Rupert Goodwins' Diary 23.11.2001

Tuesday 20/11/2001Across the land, a mighty crash is heard as BT's main data backbone falls to the ground and thrashes around like a beached sea monster. There's a second's silence, and then the wailing and gnashing of teeth rises to the skies: the users call the resellers, the resellers call the BT support lines, and the BT support lines crumple under the load.

Tuesday 20/11/2001

Across the land, a mighty crash is heard as BT's main data backbone falls to the ground and thrashes around like a beached sea monster. There's a second's silence, and then the wailing and gnashing of teeth rises to the skies: the users call the resellers, the resellers call the BT support lines, and the BT support lines crumple under the load. All through the day, BT battles to find out what went wrong and fix it, but nobody really knows what's going on -- the helpdesk is up in the North of Scotland and as isolated from the convulsing network as anyone else.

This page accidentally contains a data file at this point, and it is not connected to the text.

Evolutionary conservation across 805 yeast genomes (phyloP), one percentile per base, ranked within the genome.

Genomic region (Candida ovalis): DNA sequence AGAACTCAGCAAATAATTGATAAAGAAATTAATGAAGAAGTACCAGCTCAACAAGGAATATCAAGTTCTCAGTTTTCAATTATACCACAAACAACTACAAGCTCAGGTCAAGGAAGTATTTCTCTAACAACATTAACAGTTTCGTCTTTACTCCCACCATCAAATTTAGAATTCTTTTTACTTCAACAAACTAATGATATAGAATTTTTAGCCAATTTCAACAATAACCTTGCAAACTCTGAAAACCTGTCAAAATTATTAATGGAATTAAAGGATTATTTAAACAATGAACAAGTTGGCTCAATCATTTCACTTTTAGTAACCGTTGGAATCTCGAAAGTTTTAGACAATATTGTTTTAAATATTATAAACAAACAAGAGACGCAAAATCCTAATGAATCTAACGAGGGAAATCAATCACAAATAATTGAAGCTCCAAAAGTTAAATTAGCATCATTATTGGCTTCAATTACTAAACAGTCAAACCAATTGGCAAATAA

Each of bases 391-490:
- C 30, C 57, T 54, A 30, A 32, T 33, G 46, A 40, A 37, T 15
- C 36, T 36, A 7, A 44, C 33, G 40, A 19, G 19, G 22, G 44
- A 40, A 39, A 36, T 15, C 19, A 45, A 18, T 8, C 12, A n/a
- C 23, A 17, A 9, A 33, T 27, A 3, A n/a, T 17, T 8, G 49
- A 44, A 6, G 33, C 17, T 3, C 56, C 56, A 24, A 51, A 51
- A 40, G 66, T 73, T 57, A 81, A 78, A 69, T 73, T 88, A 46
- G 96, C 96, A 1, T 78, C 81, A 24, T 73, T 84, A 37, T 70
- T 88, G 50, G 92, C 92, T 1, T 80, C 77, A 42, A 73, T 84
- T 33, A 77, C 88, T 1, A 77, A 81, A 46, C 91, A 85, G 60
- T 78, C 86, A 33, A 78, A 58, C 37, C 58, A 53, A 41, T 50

There are a couple of reactions to this: if you're a cable modem user, as I am, you feel a warm swelling of schadenfreude and contemplate the extra bandwidth available to those who are left. Then, of course, your emails to your pals start to bounce, sites are down and the whole thing gets beyond a joke. The other reaction, which most DSL users had, is one of extreme disgruntlement towards BT.

It's in nobody's interests to give BT a second's more grace in the removal of its last monopolistic privileges. Which means nothing, alas: BT, like Marconi, has too many friends in high places to go quietly -- even at this late stage in the game. Expect more hassle, misery and excuses for a while yet, no matter how much pain it causes.

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